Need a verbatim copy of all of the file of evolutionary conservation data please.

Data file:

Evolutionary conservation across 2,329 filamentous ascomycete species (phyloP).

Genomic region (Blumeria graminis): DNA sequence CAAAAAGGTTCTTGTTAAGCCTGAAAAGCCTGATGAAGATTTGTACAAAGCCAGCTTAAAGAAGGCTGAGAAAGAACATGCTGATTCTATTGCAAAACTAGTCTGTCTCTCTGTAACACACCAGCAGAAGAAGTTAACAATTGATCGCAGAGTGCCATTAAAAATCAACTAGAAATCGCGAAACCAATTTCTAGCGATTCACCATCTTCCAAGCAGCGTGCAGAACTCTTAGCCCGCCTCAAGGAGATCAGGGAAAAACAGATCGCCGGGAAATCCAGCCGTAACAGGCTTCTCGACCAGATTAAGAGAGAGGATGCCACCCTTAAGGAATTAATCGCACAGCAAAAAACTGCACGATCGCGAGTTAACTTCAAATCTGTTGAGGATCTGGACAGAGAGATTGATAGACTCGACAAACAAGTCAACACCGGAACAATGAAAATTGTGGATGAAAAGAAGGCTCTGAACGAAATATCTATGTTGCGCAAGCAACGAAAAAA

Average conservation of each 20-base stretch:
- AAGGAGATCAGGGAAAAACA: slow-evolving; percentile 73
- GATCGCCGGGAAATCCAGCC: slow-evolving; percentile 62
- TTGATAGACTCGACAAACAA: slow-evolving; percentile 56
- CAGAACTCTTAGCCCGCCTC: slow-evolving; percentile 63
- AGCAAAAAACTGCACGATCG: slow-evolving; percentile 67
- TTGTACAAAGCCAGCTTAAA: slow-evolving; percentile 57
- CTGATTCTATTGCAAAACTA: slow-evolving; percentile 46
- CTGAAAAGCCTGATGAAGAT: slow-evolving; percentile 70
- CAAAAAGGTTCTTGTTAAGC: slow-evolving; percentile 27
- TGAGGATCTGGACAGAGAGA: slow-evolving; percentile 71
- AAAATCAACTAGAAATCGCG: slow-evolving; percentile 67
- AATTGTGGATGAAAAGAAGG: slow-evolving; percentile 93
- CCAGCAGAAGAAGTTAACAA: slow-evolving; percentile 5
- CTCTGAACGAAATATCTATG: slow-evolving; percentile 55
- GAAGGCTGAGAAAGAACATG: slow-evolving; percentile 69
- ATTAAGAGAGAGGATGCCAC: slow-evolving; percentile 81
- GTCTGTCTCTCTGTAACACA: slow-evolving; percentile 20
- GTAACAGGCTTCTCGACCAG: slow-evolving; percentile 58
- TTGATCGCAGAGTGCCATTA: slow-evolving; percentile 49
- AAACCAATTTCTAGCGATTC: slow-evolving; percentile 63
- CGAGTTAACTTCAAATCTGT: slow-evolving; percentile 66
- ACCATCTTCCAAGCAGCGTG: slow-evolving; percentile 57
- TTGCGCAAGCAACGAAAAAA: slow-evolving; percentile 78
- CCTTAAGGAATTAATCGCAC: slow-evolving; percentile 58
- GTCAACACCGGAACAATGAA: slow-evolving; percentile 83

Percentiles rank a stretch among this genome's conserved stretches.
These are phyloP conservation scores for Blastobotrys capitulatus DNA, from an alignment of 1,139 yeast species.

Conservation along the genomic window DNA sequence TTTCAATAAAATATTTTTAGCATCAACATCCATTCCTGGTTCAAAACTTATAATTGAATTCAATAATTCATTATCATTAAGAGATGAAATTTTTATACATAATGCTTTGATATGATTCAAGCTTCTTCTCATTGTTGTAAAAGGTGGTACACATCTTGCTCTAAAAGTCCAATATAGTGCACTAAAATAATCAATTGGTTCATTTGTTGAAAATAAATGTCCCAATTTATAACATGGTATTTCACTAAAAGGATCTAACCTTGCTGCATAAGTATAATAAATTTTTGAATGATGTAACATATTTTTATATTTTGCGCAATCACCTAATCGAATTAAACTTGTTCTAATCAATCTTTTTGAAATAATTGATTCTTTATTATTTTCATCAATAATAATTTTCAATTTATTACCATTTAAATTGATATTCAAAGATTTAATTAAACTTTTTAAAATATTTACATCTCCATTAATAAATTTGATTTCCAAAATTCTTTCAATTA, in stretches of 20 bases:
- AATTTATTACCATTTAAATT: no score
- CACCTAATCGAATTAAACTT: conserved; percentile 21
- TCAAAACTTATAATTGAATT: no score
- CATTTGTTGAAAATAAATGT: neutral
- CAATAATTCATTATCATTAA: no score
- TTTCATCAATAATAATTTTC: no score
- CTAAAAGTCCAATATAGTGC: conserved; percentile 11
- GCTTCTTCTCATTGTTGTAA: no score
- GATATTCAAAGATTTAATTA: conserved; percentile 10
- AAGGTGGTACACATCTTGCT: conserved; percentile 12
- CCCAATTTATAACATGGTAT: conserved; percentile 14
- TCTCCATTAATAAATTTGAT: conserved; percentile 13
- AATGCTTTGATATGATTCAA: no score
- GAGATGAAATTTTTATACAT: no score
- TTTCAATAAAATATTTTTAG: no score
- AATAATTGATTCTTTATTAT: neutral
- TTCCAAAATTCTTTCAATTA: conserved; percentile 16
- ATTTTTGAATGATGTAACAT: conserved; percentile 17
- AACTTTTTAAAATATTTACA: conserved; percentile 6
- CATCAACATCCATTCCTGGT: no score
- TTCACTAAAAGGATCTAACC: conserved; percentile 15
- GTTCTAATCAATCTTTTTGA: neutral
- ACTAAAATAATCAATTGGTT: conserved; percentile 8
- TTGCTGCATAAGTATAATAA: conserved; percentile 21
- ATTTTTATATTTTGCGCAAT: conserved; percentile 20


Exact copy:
Evolutionary conservation across 2,329 filamentous ascomycete species (phyloP).

Genomic region (Blumeria graminis): DNA sequence CAAAAAGGTTCTTGTTAAGCCTGAAAAGCCTGATGAAGATTTGTACAAAGCCAGCTTAAAGAAGGCTGAGAAAGAACATGCTGATTCTATTGCAAAACTAGTCTGTCTCTCTGTAACACACCAGCAGAAGAAGTTAACAATTGATCGCAGAGTGCCATTAAAAATCAACTAGAAATCGCGAAACCAATTTCTAGCGATTCACCATCTTCCAAGCAGCGTGCAGAACTCTTAGCCCGCCTCAAGGAGATCAGGGAAAAACAGATCGCCGGGAAATCCAGCCGTAACAGGCTTCTCGACCAGATTAAGAGAGAGGATGCCACCCTTAAGGAATTAATCGCACAGCAAAAAACTGCACGATCGCGAGTTAACTTCAAATCTGTTGAGGATCTGGACAGAGAGATTGATAGACTCGACAAACAAGTCAACACCGGAACAATGAAAATTGTGGATGAAAAGAAGGCTCTGAACGAAATATCTATGTTGCGCAAGCAACGAAAAAA

Average conservation of each 20-base stretch:
- AAGGAGATCAGGGAAAAACA: slow-evolving; percentile 73
- GATCGCCGGGAAATCCAGCC: slow-evolving; percentile 62
- TTGATAGACTCGACAAACAA: slow-evolving; percentile 56
- CAGAACTCTTAGCCCGCCTC: slow-evolving; percentile 63
- AGCAAAAAACTGCACGATCG: slow-evolving; percentile 67
- TTGTACAAAGCCAGCTTAAA: slow-evolving; percentile 57
- CTGATTCTATTGCAAAACTA: slow-evolving; percentile 46
- CTGAAAAGCCTGATGAAGAT: slow-evolving; percentile 70
- CAAAAAGGTTCTTGTTAAGC: slow-evolving; percentile 27
- TGAGGATCTGGACAGAGAGA: slow-evolving; percentile 71
- AAAATCAACTAGAAATCGCG: slow-evolving; percentile 67
- AATTGTGGATGAAAAGAAGG: slow-evolving; percentile 93
- CCAGCAGAAGAAGTTAACAA: slow-evolving; percentile 5
- CTCTGAACGAAATATCTATG: slow-evolving; percentile 55
- GAAGGCTGAGAAAGAACATG: slow-evolving; percentile 69
- ATTAAGAGAGAGGATGCCAC: slow-evolving; percentile 81
- GTCTGTCTCTCTGTAACACA: slow-evolving; percentile 20
- GTAACAGGCTTCTCGACCAG: slow-evolving; percentile 58
- TTGATCGCAGAGTGCCATTA: slow-evolving; percentile 49
- AAACCAATTTCTAGCGATTC: slow-evolving; percentile 63
- CGAGTTAACTTCAAATCTGT: slow-evolving; percentile 66
- ACCATCTTCCAAGCAGCGTG: slow-evolving; percentile 57
- TTGCGCAAGCAACGAAAAAA: slow-evolving; percentile 78
- CCTTAAGGAATTAATCGCAC: slow-evolving; percentile 58
- GTCAACACCGGAACAATGAA: slow-evolving; percentile 83

Percentiles rank a stretch among this genome's conserved stretches.
These are phyloP conservation scores for Blastobotrys capitulatus DNA, from an alignment of 1,139 yeast species.

Conservation along the genomic window DNA sequence TTTCAATAAAATATTTTTAGCATCAACATCCATTCCTGGTTCAAAACTTATAATTGAATTCAATAATTCATTATCATTAAGAGATGAAATTTTTATACATAATGCTTTGATATGATTCAAGCTTCTTCTCATTGTTGTAAAAGGTGGTACACATCTTGCTCTAAAAGTCCAATATAGTGCACTAAAATAATCAATTGGTTCATTTGTTGAAAATAAATGTCCCAATTTATAACATGGTATTTCACTAAAAGGATCTAACCTTGCTGCATAAGTATAATAAATTTTTGAATGATGTAACATATTTTTATATTTTGCGCAATCACCTAATCGAATTAAACTTGTTCTAATCAATCTTTTTGAAATAATTGATTCTTTATTATTTTCATCAATAATAATTTTCAATTTATTACCATTTAAATTGATATTCAAAGATTTAATTAAACTTTTTAAAATATTTACATCTCCATTAATAAATTTGATTTCCAAAATTCTTTCAATTA, in stretches of 20 bases:
- AATTTATTACCATTTAAATT: no score
- CACCTAATCGAATTAAACTT: conserved; percentile 21
- TCAAAACTTATAATTGAATT: no score
- CATTTGTTGAAAATAAATGT: neutral
- CAATAATTCATTATCATTAA: no score
- TTTCATCAATAATAATTTTC: no score
- CTAAAAGTCCAATATAGTGC: conserved; percentile 11
- GCTTCTTCTCATTGTTGTAA: no score
- GATATTCAAAGATTTAATTA: conserved; percentile 10
- AAGGTGGTACACATCTTGCT: conserved; percentile 12
- CCCAATTTATAACATGGTAT: conserved; percentile 14
- TCTCCATTAATAAATTTGAT: conserved; percentile 13
- AATGCTTTGATATGATTCAA: no score
- GAGATGAAATTTTTATACAT: no score
- TTTCAATAAAATATTTTTAG: no score
- AATAATTGATTCTTTATTAT: neutral
- TTCCAAAATTCTTTCAATTA: conserved; percentile 16
- ATTTTTGAATGATGTAACAT: conserved; percentile 17
- AACTTTTTAAAATATTTACA: conserved; percentile 6
- CATCAACATCCATTCCTGGT: no score
- TTCACTAAAAGGATCTAACC: conserved; percentile 15
- GTTCTAATCAATCTTTTTGA: neutral
- ACTAAAATAATCAATTGGTT: conserved; percentile 8
- TTGCTGCATAAGTATAATAA: conserved; percentile 21
- ATTTTTATATTTTGCGCAAT: conserved; percentile 20